Petition and Review

If the examiner makes a traversed requirement final, the applicant may petition the Commissioner to review the requirement. The applicant may file the petition after the restriction requirement is made final and must file it not later than an appeal on the merits of final rejection. After a restriction requirement becomes final, the examiner will withdraw from further consideration all claims for nonelected inventions or species. If claims to elected inventions are allowed, the claims to nonelected inventions must be cancelled. The applicant may traverse the examiner’s holding that a given claim is not for elected subject matter. Such a holding is an appealable rejection.

Choosing a Trademark

The spectrum of trademark distinctiveness goes from fanciful marks, which are very protectable, to generic trademarks, which are not protectable. In trademark usage, words can be classified according to the degree of their distinctiveness. The right to protection of a trademark comes from its use to identify the product. When choosing a protectable trademark it should be highly distinctive. Choose trademarks that are fanciful, arbitrary, or suggestive because they are considered distinctive enough to function as trademarks.

A mark, such as a word or a logo, can only be considered a trademark or a service mark if it is distinctive. A distinctive mark is one that is capable of distinguishing the goods or services upon which it is used from the goods or services of others. A non-distinctive mark is one that merely describes or names a characteristic or quality of the goods or services. The distinctiveness of a mark can generally be categorized into one of five categories which fall along a spectrum of distinctiveness. The strength of a mark is determined in part by where it falls on this spectrum. Fanciful marks are considered stronger than suggestive marks, and therefore are granted greater protection by the courts. The categories, from most distinctive to least distinctive, are as follows:

1. Fanciful trademarks are marks which have been invented for the sole purpose of functioning as a trademark and have no other meaning than acting as a mark. Fanciful marks are considered to be the strongest type of mark. FAB is a shortened version for fabulous and is a fanciful word used for detergent. Other examples are Kodak, Starbucks, Verizon, Xerox and Reebok.

2. Arbitrary trademarks are common words used in a unique way so that the word has no relationship to the product. An arbitrary trademark neither suggests nor describes any ingredient, quality, or characteristic of a product. Examples are Apple for computers, Amazon for an Internet site, and Blue Diamond for nuts.

3. Suggestive trademarks indirectly allude to a quality of a product. Suggestive marks conjure images of the associated products without directly describing them. Trademark protection may be afforded to suggestive terms that shed some light upon the qualities or characteristics of goods but which are not descriptive of such goods. Secondary meaning is not necessary for suggestive terms because they are not merely descriptive. Stronghold for threaded nails is suggestive of their superior holding power, 7-11 for a store that is open from 7 a.m. until 11 p.m., Jaguar for a fast car, Gleem for toothpaste, and Orange Crush for a soft drink.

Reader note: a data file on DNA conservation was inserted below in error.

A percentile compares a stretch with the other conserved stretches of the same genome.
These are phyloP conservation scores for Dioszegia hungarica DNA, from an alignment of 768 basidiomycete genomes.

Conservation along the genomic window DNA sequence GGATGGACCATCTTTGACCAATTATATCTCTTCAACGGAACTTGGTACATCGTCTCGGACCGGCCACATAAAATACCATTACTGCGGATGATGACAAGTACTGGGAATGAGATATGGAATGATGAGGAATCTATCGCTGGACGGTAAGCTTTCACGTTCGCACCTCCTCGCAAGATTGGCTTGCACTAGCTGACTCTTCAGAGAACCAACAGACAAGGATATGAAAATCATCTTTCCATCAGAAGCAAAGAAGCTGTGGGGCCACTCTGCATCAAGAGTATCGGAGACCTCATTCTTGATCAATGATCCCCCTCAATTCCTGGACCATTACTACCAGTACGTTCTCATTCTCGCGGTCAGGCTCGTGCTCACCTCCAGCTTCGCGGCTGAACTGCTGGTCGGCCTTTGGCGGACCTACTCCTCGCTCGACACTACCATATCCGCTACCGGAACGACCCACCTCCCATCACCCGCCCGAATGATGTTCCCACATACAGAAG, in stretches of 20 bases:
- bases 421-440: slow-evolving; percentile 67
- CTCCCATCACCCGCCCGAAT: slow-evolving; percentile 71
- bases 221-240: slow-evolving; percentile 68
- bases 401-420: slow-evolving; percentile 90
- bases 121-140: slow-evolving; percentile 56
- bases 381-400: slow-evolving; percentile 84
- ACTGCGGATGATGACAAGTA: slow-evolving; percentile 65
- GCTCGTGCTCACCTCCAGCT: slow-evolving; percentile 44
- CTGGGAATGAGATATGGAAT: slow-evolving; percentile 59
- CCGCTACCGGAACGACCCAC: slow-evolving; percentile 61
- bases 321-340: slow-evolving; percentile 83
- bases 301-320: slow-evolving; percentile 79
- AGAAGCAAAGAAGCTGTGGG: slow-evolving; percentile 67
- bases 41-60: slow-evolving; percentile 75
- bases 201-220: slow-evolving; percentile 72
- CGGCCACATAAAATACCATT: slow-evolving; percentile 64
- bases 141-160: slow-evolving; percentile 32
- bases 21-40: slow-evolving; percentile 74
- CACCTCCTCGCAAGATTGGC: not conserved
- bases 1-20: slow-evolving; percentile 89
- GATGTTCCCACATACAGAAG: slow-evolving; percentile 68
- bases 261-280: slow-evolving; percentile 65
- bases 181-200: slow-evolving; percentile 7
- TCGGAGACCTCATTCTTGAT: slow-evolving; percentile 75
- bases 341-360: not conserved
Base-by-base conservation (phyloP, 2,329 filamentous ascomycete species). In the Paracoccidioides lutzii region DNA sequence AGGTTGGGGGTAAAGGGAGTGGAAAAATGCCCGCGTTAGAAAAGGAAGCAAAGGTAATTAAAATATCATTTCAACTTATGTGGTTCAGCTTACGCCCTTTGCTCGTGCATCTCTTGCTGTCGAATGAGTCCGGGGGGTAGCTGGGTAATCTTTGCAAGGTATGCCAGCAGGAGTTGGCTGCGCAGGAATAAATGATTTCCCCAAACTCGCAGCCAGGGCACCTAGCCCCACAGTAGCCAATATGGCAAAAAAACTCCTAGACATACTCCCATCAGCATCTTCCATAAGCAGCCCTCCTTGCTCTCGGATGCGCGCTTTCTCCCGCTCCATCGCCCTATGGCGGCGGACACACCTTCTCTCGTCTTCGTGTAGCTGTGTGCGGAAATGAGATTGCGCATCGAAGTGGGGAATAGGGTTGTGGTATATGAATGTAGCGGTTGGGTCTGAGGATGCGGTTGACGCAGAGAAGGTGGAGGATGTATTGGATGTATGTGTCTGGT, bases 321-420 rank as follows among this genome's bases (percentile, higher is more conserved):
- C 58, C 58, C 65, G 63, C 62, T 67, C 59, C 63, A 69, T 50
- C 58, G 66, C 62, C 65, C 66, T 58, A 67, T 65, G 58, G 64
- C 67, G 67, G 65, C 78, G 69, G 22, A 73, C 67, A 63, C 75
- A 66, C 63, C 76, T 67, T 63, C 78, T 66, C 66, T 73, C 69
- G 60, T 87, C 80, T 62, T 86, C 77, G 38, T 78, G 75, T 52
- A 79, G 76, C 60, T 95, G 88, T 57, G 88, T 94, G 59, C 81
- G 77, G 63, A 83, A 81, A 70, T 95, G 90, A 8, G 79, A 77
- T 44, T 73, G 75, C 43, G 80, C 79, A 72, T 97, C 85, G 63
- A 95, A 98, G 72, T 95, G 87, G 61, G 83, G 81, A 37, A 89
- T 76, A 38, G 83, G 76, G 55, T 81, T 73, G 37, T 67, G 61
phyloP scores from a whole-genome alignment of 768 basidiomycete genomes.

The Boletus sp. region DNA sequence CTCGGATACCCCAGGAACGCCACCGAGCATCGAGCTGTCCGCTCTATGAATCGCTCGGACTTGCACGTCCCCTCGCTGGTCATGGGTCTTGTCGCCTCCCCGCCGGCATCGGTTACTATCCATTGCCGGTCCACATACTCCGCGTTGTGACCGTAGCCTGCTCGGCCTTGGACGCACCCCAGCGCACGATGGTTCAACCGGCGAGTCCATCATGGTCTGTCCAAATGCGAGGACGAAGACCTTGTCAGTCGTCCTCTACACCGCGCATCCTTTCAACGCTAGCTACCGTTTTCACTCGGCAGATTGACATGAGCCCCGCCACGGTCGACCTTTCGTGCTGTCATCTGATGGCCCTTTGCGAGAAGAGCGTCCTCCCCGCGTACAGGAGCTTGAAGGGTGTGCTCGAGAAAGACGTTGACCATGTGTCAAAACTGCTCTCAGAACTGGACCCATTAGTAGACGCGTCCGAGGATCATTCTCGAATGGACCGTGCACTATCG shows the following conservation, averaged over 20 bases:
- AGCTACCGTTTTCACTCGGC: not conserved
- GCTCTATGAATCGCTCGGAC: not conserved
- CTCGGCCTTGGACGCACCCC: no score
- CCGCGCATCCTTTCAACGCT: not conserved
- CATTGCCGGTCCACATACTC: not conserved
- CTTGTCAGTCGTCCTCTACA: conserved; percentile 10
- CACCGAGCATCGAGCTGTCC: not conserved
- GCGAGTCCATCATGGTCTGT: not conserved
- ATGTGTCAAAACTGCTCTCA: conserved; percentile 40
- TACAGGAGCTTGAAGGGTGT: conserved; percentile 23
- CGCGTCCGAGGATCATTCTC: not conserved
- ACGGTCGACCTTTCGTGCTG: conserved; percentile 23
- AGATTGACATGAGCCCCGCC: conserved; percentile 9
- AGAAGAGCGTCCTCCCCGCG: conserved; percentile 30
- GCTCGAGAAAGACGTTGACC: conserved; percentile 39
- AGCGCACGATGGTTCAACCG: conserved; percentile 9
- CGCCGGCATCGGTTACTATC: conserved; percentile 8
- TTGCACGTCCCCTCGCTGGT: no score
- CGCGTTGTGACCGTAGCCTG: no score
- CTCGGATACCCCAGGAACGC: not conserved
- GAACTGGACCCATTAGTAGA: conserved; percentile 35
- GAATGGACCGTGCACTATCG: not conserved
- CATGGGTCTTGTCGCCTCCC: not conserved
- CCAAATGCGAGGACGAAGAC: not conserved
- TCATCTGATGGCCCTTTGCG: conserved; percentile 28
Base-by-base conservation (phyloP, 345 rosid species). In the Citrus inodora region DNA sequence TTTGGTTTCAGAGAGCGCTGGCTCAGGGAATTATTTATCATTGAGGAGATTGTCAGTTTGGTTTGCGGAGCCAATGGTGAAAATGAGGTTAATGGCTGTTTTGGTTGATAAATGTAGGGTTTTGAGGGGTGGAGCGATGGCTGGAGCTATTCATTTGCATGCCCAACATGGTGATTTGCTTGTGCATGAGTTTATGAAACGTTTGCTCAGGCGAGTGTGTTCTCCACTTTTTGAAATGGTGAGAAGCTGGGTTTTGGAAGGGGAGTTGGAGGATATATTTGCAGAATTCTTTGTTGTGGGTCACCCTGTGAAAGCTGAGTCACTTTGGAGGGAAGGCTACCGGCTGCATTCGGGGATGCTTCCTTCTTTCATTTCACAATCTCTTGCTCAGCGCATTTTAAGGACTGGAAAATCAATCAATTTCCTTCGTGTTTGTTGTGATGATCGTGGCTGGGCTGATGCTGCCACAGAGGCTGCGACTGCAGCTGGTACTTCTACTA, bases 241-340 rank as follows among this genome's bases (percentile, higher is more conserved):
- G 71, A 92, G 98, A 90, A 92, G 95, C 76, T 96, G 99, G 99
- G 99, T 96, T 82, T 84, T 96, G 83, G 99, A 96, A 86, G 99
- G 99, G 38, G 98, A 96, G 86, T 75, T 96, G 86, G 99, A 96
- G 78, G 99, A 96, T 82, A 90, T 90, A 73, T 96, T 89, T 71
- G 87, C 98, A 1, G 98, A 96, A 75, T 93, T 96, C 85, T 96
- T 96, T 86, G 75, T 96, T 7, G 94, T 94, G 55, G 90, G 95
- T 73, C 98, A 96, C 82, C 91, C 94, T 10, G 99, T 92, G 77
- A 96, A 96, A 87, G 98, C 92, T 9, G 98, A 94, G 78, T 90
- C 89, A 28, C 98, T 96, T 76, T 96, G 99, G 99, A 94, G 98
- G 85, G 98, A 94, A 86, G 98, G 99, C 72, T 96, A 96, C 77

4. Descriptive trademarks are those which describe to potential customers the characteristics, nature, qualities or ingredients of goods or services. These trademarks are often referred to as inherently “narrow” or “weak.” Through use and advertising such marks may attain ”secondary meaning,” or trademark significance, to the public. In the absence of secondary meaning or distinctiveness, descriptive trademarks have generally been denied trademark protection in the belief that the number of such appropriate terms is limited and that all merchants should equally be allowed to describe their own goods while competing for customers. Examples are Computerland for a computer store, Vision Center for an optics store, and Tender Vittles for cat food.

5. Generic trademarks are terms that describe a whole class of products. A generic word is one which is the language name for the product. There can be no trademark rights in a generic term. They remain in the public domain as a part of your language. Examples are Personal Computer for a personal computer and Butter for butter.

Trademarks are referred to as strong or weak because of the amount of use necessary to create protected rights. Words which are fanciful or arbitrary are distinctive almost from their first use, so they are considered strong and would be the best choice for a trademark. These terms take less effort, time, and money to protect. Suggestive words are also protected as trademarks when used distinctively for particular products. Fanciful, arbitrary, and suggestive marks are registrable on the Principal Register without proof of acquired distinctiveness. Words which are merely descriptive do not obtain protection solely from their use as a trademark. Descriptive words must first acquire distinctiveness from the effect of the owner’s efforts in the market place. This is what is called the development of secondary meaning, which is when, in the minds of the consuming public, the primary significance of a descriptive term that has been used as a trademark is not the product itself but the identification of it with a single source.